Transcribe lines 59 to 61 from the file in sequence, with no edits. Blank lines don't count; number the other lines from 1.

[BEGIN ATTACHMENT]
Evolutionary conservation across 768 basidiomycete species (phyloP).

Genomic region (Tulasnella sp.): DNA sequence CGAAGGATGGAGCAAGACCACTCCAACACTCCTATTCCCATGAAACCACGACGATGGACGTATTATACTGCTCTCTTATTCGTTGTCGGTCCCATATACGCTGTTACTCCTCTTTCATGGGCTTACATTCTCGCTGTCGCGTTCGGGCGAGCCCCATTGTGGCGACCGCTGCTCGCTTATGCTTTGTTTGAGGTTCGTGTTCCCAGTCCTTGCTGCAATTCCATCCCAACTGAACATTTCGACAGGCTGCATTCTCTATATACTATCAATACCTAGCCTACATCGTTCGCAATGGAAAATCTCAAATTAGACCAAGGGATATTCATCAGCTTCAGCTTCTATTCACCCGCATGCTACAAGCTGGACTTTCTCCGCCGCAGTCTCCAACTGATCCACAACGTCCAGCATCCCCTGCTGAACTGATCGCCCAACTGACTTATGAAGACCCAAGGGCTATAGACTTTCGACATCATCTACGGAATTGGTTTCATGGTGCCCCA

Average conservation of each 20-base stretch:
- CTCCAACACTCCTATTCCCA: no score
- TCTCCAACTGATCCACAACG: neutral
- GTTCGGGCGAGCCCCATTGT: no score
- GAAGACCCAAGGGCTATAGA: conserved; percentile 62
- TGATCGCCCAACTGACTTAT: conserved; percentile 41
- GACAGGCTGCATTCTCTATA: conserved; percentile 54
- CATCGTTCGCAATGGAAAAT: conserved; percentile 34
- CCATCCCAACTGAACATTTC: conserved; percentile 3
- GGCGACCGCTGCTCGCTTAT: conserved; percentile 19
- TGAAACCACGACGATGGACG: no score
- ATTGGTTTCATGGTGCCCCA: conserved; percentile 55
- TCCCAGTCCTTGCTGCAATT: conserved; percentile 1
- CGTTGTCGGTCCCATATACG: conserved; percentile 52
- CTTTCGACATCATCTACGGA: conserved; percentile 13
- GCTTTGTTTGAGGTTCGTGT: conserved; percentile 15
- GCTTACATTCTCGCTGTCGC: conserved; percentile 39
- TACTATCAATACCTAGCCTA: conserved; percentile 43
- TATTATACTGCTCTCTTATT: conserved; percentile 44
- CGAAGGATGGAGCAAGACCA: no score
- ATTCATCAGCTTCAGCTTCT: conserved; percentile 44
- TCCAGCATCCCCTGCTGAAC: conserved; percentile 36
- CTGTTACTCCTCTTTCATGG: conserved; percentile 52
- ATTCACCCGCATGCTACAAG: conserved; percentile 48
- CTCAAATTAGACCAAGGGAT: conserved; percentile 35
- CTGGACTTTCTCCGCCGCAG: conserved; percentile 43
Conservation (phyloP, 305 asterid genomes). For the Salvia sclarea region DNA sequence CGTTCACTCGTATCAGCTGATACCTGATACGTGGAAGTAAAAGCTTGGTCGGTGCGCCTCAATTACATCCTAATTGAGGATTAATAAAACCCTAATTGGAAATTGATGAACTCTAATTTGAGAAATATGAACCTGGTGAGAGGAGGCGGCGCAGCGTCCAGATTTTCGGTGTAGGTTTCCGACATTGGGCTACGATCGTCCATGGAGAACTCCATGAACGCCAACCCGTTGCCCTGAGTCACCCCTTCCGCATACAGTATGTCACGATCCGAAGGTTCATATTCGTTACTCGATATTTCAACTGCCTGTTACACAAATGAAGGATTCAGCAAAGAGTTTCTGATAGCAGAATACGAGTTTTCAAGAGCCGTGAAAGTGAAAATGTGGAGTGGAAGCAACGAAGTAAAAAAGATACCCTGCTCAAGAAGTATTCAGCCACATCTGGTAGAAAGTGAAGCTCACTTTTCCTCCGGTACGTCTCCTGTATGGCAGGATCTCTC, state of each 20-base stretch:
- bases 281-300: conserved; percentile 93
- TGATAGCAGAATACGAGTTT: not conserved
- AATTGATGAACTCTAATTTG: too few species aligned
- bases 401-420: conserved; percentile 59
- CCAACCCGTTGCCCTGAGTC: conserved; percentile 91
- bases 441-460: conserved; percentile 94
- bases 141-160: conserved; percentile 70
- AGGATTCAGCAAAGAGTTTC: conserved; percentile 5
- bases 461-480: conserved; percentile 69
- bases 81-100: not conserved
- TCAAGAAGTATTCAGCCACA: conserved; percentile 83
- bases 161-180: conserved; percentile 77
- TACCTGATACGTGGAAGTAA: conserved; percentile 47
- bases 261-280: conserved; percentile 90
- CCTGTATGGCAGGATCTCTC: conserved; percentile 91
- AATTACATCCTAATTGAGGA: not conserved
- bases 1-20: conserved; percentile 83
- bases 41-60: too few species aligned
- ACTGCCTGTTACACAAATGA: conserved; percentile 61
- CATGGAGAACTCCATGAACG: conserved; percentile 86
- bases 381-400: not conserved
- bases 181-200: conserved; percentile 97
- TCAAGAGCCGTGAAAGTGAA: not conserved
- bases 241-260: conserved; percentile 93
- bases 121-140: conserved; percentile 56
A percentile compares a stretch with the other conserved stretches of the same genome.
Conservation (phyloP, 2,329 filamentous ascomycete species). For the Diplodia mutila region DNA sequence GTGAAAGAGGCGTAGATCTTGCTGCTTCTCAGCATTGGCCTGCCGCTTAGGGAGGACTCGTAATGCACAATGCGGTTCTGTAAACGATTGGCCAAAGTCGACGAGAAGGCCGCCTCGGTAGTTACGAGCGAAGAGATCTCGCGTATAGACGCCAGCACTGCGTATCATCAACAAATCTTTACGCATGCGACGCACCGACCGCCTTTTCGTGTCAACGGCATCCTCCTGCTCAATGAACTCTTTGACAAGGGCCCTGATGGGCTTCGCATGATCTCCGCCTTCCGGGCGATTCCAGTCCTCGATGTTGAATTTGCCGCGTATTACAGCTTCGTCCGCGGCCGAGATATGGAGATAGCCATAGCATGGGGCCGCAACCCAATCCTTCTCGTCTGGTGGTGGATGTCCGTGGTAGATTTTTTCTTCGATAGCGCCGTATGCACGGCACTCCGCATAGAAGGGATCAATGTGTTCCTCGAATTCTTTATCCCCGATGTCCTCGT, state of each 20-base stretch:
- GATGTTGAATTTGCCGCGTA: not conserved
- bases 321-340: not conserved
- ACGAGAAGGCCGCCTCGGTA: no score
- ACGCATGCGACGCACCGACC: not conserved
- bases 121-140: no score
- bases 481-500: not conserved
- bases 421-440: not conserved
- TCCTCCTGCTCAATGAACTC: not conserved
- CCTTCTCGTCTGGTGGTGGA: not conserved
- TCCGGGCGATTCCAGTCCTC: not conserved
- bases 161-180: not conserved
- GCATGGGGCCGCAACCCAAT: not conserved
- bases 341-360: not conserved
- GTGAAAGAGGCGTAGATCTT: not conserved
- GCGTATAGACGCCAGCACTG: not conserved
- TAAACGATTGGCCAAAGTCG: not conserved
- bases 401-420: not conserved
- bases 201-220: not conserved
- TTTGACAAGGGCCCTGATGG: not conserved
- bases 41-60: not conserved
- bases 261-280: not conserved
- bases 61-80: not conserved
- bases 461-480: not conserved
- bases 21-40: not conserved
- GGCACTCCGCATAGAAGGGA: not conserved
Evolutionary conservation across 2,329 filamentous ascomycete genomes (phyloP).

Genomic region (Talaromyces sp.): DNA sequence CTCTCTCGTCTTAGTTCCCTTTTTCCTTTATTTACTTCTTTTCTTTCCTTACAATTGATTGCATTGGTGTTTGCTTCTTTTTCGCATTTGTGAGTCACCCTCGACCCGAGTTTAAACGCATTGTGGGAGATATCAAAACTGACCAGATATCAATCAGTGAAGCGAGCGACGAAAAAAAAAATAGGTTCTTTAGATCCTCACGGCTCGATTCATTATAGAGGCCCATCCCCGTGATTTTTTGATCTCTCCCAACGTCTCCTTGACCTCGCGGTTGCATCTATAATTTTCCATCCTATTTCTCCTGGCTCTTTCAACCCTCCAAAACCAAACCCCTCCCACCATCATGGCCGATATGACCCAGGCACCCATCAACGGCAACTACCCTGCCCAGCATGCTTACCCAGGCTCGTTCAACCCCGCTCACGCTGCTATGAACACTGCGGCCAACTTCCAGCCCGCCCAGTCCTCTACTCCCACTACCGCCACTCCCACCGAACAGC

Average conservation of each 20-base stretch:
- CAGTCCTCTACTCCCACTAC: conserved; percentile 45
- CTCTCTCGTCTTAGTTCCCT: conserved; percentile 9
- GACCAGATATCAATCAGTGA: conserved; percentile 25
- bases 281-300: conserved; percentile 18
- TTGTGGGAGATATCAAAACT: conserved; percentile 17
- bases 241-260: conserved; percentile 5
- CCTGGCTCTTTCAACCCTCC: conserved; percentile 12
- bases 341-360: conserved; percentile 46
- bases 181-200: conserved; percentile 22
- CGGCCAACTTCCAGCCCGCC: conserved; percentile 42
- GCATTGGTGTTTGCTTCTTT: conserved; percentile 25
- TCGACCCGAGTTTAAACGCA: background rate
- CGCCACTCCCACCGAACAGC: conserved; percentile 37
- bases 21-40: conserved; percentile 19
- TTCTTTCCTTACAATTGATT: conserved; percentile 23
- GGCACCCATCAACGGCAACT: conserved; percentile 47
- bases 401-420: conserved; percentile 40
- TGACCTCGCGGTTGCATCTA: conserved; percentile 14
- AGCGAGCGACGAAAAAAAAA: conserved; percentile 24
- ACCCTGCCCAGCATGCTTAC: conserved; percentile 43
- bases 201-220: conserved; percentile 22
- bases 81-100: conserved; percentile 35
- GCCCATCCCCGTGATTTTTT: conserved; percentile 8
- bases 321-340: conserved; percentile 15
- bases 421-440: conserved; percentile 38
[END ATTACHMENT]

- ACGAGAAGGCCGCCTCGGTA: no score
- ACGCATGCGACGCACCGACC: not conserved
- bases 121-140: no score